FEBRUARY "Behind us our footprints lead back to the imperfections of knowledge and the frailties of our human world." (from "Song of the Rolling Earth, a Highland Odyssey" by John Lister-Kaye)

Bamboo For Pandas And Pups

Do you remember church/chapel/mosque/synagogue/temple/gurdwara gatherings?  No, I don't mean if, pre-Covid, you attended weekly or more often. If you're that person, then there's probably a large hole in your life. What I mean is, do you remember simply feeling you would go along to the next children's service or join the congregation to mark a personal anniversary or maybe pop into the building in order to light a votive candle? The freedom to worship is closed to all in Scotland and this is one of a raft of restrictions which has been launched for us during the last year. I'm not arguing - I think we can beat this virus as long as we don't mingle - and we keep washing our hands.

I'm hearing a great deal about those restrictions which directly affect the economy. As a people, we Brits are very wrapped up in the money. I don't hear as much about spirituality - I don't mean mental health - they are not the same thing at all. I should think all of us know someone who is struggling with their mental health at present. I suppose I'm trying to say that, in the end, although all adults are aware of the financial struggle ahead of us - exacerbated by Brexit - I wonder how we will get along with the spiritual side of things after Covid19. Here in Wick, many people went to religious buildings on a regular basis. I would pass them on a Sunday morning - me in my mud-spattered dog-walking coat and they in their neat church attire. How different their lives must be now. I don't envy those who take on the spiritual complexities amongst their congregations. I occasionally went to a church service before lockdown. Once upon a time, I went to just about every service held in our village church - I was even on the PCC for a while. I remember that chapter with affection - but, later, I came to understand clerical fallibility and witnessed its effect on the spirituality of those who needed guidance and support.  I'm a fan of C. S. Lewis but there are some things he wrote which I'm not absolutely comfortable with. He describes "feeling God in Nature" as "all thrills and no work". He also writes "Doctrines are not God: they are only a kind of map". I take issue with the first statement but agree with the second. However, Lewis goes on to suggest that we will not develop without using the map. But he doesn't quantify usage of said map so perhaps I'm alright, Jack!!

There are some services which will be missed more than others. In the Isle of Axholme, February started with Luddington's Candlemas Service. Candlemas is the Feast of the Purification of the Virgin Mary and of the Presentation of Christ in the Temple. Luddington has another commemoration too. Its Candlemas Service also remembers the obligations of the Lords of the Manor of Waterton to fulfil the requirements of the original deed of the Abbot of Selby, Gilbert de Vere (1165-1179) -

"To pay twelve shillings to the priest at Luddington on the Feast of the Purification of the Blessed Virgin Mary. (February 2nd)"

The twelve shillings represented each of the disciples of Christ and were placed, by the Lord of the Manor, on the shield which was held by the priest.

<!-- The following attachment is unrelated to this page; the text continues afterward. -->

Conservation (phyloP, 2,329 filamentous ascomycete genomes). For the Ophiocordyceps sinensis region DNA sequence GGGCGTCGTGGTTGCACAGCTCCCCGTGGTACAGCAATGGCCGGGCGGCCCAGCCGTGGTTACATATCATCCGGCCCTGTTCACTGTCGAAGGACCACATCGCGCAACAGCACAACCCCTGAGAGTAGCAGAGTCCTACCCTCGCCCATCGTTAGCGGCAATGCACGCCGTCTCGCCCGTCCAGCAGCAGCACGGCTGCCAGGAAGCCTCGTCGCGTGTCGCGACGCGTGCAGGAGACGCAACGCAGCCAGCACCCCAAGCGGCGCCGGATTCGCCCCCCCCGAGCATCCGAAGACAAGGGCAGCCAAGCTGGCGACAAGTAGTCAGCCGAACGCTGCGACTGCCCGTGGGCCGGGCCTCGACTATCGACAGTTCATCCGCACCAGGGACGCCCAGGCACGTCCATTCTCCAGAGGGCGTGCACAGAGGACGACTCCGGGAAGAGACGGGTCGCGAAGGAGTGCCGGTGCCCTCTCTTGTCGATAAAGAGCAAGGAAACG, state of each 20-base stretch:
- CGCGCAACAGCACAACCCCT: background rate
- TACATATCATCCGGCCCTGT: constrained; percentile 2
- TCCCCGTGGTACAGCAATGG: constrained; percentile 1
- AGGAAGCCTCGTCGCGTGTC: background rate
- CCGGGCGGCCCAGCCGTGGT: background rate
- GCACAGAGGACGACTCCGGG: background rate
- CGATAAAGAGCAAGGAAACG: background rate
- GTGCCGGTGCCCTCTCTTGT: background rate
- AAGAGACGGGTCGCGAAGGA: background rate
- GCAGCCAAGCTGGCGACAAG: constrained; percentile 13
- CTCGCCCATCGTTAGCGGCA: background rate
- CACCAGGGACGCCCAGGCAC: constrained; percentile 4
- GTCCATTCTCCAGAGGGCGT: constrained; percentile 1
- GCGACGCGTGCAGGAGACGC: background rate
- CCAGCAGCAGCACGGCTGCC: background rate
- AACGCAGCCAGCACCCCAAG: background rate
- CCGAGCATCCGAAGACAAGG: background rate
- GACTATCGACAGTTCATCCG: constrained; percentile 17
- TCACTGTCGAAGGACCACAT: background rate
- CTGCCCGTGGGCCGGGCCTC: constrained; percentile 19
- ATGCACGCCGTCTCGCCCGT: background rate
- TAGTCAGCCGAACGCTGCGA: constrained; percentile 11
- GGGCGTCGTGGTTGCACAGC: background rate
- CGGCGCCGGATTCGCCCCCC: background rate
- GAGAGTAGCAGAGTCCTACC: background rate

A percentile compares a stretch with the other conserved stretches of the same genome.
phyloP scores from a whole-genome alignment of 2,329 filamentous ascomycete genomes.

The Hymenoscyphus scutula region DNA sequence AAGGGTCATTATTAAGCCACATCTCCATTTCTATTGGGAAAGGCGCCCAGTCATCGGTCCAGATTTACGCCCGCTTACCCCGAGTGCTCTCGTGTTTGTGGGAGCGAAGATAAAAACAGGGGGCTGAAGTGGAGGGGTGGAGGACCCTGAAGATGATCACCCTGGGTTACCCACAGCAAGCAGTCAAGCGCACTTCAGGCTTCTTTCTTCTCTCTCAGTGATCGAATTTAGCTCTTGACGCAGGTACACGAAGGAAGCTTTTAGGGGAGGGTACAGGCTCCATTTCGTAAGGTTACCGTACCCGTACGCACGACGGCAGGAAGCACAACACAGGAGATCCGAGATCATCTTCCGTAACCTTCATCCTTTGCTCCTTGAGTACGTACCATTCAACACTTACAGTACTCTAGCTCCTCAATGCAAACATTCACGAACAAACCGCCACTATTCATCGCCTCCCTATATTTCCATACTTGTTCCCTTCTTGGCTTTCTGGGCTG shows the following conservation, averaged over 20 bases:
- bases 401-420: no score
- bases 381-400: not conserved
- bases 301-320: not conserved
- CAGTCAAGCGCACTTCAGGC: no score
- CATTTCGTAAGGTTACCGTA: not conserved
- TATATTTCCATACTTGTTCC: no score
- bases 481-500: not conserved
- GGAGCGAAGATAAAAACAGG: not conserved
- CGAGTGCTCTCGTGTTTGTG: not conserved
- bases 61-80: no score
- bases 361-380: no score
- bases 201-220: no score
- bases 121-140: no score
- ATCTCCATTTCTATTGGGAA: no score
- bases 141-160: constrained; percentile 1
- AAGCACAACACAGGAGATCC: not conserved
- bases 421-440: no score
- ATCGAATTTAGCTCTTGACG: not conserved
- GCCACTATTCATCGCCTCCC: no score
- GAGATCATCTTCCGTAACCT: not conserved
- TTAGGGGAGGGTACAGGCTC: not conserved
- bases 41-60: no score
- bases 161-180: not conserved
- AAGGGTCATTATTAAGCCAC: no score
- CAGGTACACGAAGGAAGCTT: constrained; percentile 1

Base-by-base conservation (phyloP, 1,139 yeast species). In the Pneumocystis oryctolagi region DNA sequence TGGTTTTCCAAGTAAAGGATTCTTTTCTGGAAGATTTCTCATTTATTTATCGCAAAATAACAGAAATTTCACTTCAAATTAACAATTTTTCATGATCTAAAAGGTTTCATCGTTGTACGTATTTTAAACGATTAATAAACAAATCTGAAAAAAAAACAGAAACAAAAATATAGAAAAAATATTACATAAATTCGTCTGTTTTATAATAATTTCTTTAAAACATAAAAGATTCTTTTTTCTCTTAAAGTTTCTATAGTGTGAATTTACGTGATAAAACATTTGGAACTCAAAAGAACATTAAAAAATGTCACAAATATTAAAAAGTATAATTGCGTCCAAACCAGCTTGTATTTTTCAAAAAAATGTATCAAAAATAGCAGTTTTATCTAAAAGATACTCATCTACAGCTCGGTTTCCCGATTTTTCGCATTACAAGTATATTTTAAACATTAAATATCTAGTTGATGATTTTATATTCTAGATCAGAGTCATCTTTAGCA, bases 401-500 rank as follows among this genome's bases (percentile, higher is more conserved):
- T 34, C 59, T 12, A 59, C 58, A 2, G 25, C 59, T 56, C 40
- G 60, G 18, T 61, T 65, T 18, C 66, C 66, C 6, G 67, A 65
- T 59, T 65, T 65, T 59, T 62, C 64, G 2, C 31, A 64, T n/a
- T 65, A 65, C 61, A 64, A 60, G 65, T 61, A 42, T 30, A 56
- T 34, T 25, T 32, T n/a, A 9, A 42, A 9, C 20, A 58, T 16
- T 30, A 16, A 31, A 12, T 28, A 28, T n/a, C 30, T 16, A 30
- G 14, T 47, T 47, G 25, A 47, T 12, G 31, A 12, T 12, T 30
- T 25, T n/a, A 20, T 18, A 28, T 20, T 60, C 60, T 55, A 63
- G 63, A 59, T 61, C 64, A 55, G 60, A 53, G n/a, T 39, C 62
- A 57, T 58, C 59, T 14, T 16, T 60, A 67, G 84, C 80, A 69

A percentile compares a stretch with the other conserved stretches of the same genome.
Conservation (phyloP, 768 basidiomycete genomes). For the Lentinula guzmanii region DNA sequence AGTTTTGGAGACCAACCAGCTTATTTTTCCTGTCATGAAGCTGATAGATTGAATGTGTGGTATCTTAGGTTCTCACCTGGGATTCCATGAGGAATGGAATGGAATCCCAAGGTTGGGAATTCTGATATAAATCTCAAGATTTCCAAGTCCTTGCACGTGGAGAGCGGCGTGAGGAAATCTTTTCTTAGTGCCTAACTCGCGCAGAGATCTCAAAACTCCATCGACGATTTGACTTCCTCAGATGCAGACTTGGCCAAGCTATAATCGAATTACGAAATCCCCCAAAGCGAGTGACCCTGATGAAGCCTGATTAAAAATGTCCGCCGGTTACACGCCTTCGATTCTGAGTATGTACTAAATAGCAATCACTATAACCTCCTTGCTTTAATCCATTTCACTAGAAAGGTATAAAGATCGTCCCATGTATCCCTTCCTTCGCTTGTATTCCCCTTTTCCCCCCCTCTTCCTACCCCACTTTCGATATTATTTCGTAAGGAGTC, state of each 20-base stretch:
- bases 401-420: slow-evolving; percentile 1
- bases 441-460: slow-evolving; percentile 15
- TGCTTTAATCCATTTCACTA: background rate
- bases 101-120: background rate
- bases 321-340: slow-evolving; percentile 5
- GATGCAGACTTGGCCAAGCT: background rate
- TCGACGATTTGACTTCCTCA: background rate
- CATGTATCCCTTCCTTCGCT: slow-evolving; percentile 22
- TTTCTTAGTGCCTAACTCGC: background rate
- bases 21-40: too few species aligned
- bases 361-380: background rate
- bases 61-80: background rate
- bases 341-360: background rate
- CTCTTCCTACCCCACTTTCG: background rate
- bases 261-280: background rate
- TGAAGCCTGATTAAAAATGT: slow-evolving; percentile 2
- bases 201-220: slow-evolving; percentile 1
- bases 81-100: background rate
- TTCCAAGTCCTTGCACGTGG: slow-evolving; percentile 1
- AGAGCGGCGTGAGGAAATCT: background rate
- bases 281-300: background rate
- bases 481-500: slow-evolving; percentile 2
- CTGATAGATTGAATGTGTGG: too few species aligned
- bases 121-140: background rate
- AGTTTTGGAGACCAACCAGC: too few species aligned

It's a little bit of history come alive. Before the priest accepts the payment there is the blessing of the candles and, when candles have been lit, a Candlemass Procession around the little church. An uplifting close to the Christmas season!

Currently uplifting is the massively increased interest in the environment since the first lockdown. It's everywhere you look - and it isn't limited to the younger generation - although I know that teachers are encouraging families to go out and take exercise whilst identifying aspects of the natural world around them. More people are asking questions and wanting to help our earth. It really is heartening that all ages want to get involved. 

Rose and Rosemary In The Winter Garden

I've never understood that thing about attempting to keep one's age a secret. Telemann was composing when he was in his eighties. Mary Wesley didn't become an author until she was in her late fifties and she didn't have an adult novel published until she was seventy one. After sixty seven years I've learned a lot of things and life is still full of surprises! There are things which don't change - those things are treasured constants - and things which are insecurely anchored so that they may shift and alter. Some things are deliberately manipulated by human beings - sometimes on a power trip, sometimes in search of wealth and sometimes with a need to survive. There has been so much of the deliberate manipulation that the poorly anchored things have begun to drift. Here we are in a world on the edge. The way we treat our planet is in need of a rethink. We've had it our way for long enough - and, frankly, it's going topsy-turvy (you know the familiar version!). I'm not saying we should expect wonders from whales or miracles from marmosets but isn't it time we worked with them? In collaboration? I reckon it's time to check out what the other life forms on Planet Earth are needing right now. While we've had lockdowns, many have had the opportunity to observe the natural world around them and this can only be good - because to know it is to love it. And to love it is to want to preserve it.

Because I live in a rural town in the far north of Britain, I am able to enjoy the natural world, with its gems and its glories, throughout the year. In the rural area of Lincolnshire, where I was brought up, those who have kept faith with Nature are able to follow the old paths and trods - as my grandfather called them - to connect with the same trees, plants, animals and birds as their ancestors did. There has been change, as the earth has warmed, and that change brings with it a sense of uncertainty about the future. Here, in the lowlands beyond the highlands, we have noticed change too. 

The first time I visited the north of Scotland was as an eighteen year old. I'd passed my driving test the year before and, after my exams, I took Mum around Scotland. We didn't get as far as the lowlands beyond the Highlands though. That came later. You see, lots of people think that Inverness is in the far north. It really isn't! Dad had an RAC route map made up for us and the cartographer must have been one of those people who thought that Britain's boundary, on its northern edge, was the Great Glen!

Driving north and homeward from Inverness, where we go (in normal times) for shopping excursions, hospital appointments, entertainment and, just a little way outside Inverness, to visit our daughter and her family, we notice the red kites along the way. We see them just outside Inverness and on the way up as far as Dornoch. We haven't spotted them in Caithness yet. Magpies have been getting closer over the years and now we see them in Berriedale - so they've made it to our lowlands beyond the highlands! (You're right - Berriedale is definitely not without its hilly bits - but it is in Caithness!)